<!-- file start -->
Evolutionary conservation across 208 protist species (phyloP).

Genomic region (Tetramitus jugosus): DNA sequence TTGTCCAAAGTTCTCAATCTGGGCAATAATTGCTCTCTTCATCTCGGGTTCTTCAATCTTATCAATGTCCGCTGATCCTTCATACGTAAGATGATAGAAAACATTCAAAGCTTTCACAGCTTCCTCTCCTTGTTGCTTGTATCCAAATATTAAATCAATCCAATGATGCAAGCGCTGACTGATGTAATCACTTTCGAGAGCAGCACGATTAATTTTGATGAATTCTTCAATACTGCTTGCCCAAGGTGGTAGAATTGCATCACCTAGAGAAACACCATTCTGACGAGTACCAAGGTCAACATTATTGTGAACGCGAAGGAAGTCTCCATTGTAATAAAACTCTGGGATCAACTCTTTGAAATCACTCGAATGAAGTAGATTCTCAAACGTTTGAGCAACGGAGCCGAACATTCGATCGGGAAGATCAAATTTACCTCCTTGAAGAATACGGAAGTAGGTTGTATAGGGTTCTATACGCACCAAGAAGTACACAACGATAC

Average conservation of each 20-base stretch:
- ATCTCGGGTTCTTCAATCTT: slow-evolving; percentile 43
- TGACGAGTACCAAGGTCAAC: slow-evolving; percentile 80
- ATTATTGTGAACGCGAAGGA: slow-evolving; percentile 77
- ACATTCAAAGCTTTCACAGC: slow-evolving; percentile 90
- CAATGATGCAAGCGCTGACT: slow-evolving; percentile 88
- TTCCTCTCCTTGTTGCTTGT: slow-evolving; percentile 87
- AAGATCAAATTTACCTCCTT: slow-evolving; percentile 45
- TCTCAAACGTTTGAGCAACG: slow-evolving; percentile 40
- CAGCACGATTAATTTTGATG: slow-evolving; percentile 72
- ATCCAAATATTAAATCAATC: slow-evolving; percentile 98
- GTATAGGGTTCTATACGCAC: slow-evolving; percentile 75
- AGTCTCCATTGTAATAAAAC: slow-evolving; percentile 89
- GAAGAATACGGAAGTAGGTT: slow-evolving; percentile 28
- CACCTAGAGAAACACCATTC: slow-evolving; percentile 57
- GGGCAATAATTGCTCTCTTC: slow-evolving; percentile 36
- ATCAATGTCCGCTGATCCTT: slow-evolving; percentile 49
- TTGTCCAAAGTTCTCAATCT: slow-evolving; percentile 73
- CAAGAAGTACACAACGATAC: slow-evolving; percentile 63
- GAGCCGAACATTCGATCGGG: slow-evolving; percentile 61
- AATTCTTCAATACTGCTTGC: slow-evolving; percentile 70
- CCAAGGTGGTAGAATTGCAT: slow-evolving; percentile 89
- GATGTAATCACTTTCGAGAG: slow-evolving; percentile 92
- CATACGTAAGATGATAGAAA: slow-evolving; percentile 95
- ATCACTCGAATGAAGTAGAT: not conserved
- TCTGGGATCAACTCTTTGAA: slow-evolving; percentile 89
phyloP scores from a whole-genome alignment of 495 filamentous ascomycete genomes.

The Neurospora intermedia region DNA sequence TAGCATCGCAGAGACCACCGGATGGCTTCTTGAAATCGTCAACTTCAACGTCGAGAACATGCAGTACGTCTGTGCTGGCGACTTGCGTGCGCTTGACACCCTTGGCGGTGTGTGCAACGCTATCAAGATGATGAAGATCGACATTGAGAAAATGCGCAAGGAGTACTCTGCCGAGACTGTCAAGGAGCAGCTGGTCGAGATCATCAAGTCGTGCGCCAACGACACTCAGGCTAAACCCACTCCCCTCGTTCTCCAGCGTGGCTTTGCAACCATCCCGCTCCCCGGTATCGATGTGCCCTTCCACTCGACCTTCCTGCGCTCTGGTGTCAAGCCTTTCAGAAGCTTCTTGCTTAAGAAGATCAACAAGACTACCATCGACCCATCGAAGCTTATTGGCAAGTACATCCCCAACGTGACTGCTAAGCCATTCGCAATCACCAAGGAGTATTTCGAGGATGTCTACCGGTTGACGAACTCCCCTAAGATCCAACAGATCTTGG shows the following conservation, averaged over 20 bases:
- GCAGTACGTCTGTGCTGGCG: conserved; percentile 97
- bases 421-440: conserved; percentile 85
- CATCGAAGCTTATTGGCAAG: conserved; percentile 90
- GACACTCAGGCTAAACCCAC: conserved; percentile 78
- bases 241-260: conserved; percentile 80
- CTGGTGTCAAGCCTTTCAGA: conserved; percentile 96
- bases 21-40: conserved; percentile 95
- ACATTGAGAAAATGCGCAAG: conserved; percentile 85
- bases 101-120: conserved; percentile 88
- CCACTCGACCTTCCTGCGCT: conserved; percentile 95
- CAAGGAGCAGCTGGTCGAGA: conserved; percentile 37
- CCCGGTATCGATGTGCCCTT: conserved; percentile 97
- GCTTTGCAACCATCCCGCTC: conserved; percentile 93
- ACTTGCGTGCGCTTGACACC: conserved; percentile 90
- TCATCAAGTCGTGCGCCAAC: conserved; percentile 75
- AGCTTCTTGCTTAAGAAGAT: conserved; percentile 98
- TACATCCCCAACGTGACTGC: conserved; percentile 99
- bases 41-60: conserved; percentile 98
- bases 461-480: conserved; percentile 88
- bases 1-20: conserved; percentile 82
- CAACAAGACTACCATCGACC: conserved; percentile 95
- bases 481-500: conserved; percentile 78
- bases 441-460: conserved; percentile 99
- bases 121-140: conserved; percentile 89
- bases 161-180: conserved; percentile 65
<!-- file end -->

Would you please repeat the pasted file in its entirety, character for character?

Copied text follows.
Evolutionary conservation across 208 protist species (phyloP).

Genomic region (Tetramitus jugosus): DNA sequence TTGTCCAAAGTTCTCAATCTGGGCAATAATTGCTCTCTTCATCTCGGGTTCTTCAATCTTATCAATGTCCGCTGATCCTTCATACGTAAGATGATAGAAAACATTCAAAGCTTTCACAGCTTCCTCTCCTTGTTGCTTGTATCCAAATATTAAATCAATCCAATGATGCAAGCGCTGACTGATGTAATCACTTTCGAGAGCAGCACGATTAATTTTGATGAATTCTTCAATACTGCTTGCCCAAGGTGGTAGAATTGCATCACCTAGAGAAACACCATTCTGACGAGTACCAAGGTCAACATTATTGTGAACGCGAAGGAAGTCTCCATTGTAATAAAACTCTGGGATCAACTCTTTGAAATCACTCGAATGAAGTAGATTCTCAAACGTTTGAGCAACGGAGCCGAACATTCGATCGGGAAGATCAAATTTACCTCCTTGAAGAATACGGAAGTAGGTTGTATAGGGTTCTATACGCACCAAGAAGTACACAACGATAC

Average conservation of each 20-base stretch:
- ATCTCGGGTTCTTCAATCTT: slow-evolving; percentile 43
- TGACGAGTACCAAGGTCAAC: slow-evolving; percentile 80
- ATTATTGTGAACGCGAAGGA: slow-evolving; percentile 77
- ACATTCAAAGCTTTCACAGC: slow-evolving; percentile 90
- CAATGATGCAAGCGCTGACT: slow-evolving; percentile 88
- TTCCTCTCCTTGTTGCTTGT: slow-evolving; percentile 87
- AAGATCAAATTTACCTCCTT: slow-evolving; percentile 45
- TCTCAAACGTTTGAGCAACG: slow-evolving; percentile 40
- CAGCACGATTAATTTTGATG: slow-evolving; percentile 72
- ATCCAAATATTAAATCAATC: slow-evolving; percentile 98
- GTATAGGGTTCTATACGCAC: slow-evolving; percentile 75
- AGTCTCCATTGTAATAAAAC: slow-evolving; percentile 89
- GAAGAATACGGAAGTAGGTT: slow-evolving; percentile 28
- CACCTAGAGAAACACCATTC: slow-evolving; percentile 57
- GGGCAATAATTGCTCTCTTC: slow-evolving; percentile 36
- ATCAATGTCCGCTGATCCTT: slow-evolving; percentile 49
- TTGTCCAAAGTTCTCAATCT: slow-evolving; percentile 73
- CAAGAAGTACACAACGATAC: slow-evolving; percentile 63
- GAGCCGAACATTCGATCGGG: slow-evolving; percentile 61
- AATTCTTCAATACTGCTTGC: slow-evolving; percentile 70
- CCAAGGTGGTAGAATTGCAT: slow-evolving; percentile 89
- GATGTAATCACTTTCGAGAG: slow-evolving; percentile 92
- CATACGTAAGATGATAGAAA: slow-evolving; percentile 95
- ATCACTCGAATGAAGTAGAT: not conserved
- TCTGGGATCAACTCTTTGAA: slow-evolving; percentile 89
phyloP scores from a whole-genome alignment of 495 filamentous ascomycete genomes.

The Neurospora intermedia region DNA sequence TAGCATCGCAGAGACCACCGGATGGCTTCTTGAAATCGTCAACTTCAACGTCGAGAACATGCAGTACGTCTGTGCTGGCGACTTGCGTGCGCTTGACACCCTTGGCGGTGTGTGCAACGCTATCAAGATGATGAAGATCGACATTGAGAAAATGCGCAAGGAGTACTCTGCCGAGACTGTCAAGGAGCAGCTGGTCGAGATCATCAAGTCGTGCGCCAACGACACTCAGGCTAAACCCACTCCCCTCGTTCTCCAGCGTGGCTTTGCAACCATCCCGCTCCCCGGTATCGATGTGCCCTTCCACTCGACCTTCCTGCGCTCTGGTGTCAAGCCTTTCAGAAGCTTCTTGCTTAAGAAGATCAACAAGACTACCATCGACCCATCGAAGCTTATTGGCAAGTACATCCCCAACGTGACTGCTAAGCCATTCGCAATCACCAAGGAGTATTTCGAGGATGTCTACCGGTTGACGAACTCCCCTAAGATCCAACAGATCTTGG shows the following conservation, averaged over 20 bases:
- GCAGTACGTCTGTGCTGGCG: conserved; percentile 97
- bases 421-440: conserved; percentile 85
- CATCGAAGCTTATTGGCAAG: conserved; percentile 90
- GACACTCAGGCTAAACCCAC: conserved; percentile 78
- bases 241-260: conserved; percentile 80
- CTGGTGTCAAGCCTTTCAGA: conserved; percentile 96
- bases 21-40: conserved; percentile 95
- ACATTGAGAAAATGCGCAAG: conserved; percentile 85
- bases 101-120: conserved; percentile 88
- CCACTCGACCTTCCTGCGCT: conserved; percentile 95
- CAAGGAGCAGCTGGTCGAGA: conserved; percentile 37
- CCCGGTATCGATGTGCCCTT: conserved; percentile 97
- GCTTTGCAACCATCCCGCTC: conserved; percentile 93
- ACTTGCGTGCGCTTGACACC: conserved; percentile 90
- TCATCAAGTCGTGCGCCAAC: conserved; percentile 75
- AGCTTCTTGCTTAAGAAGAT: conserved; percentile 98
- TACATCCCCAACGTGACTGC: conserved; percentile 99
- bases 41-60: conserved; percentile 98
- bases 461-480: conserved; percentile 88
- bases 1-20: conserved; percentile 82
- CAACAAGACTACCATCGACC: conserved; percentile 95
- bases 481-500: conserved; percentile 78
- bases 441-460: conserved; percentile 99
- bases 121-140: conserved; percentile 89
- bases 161-180: conserved; percentile 65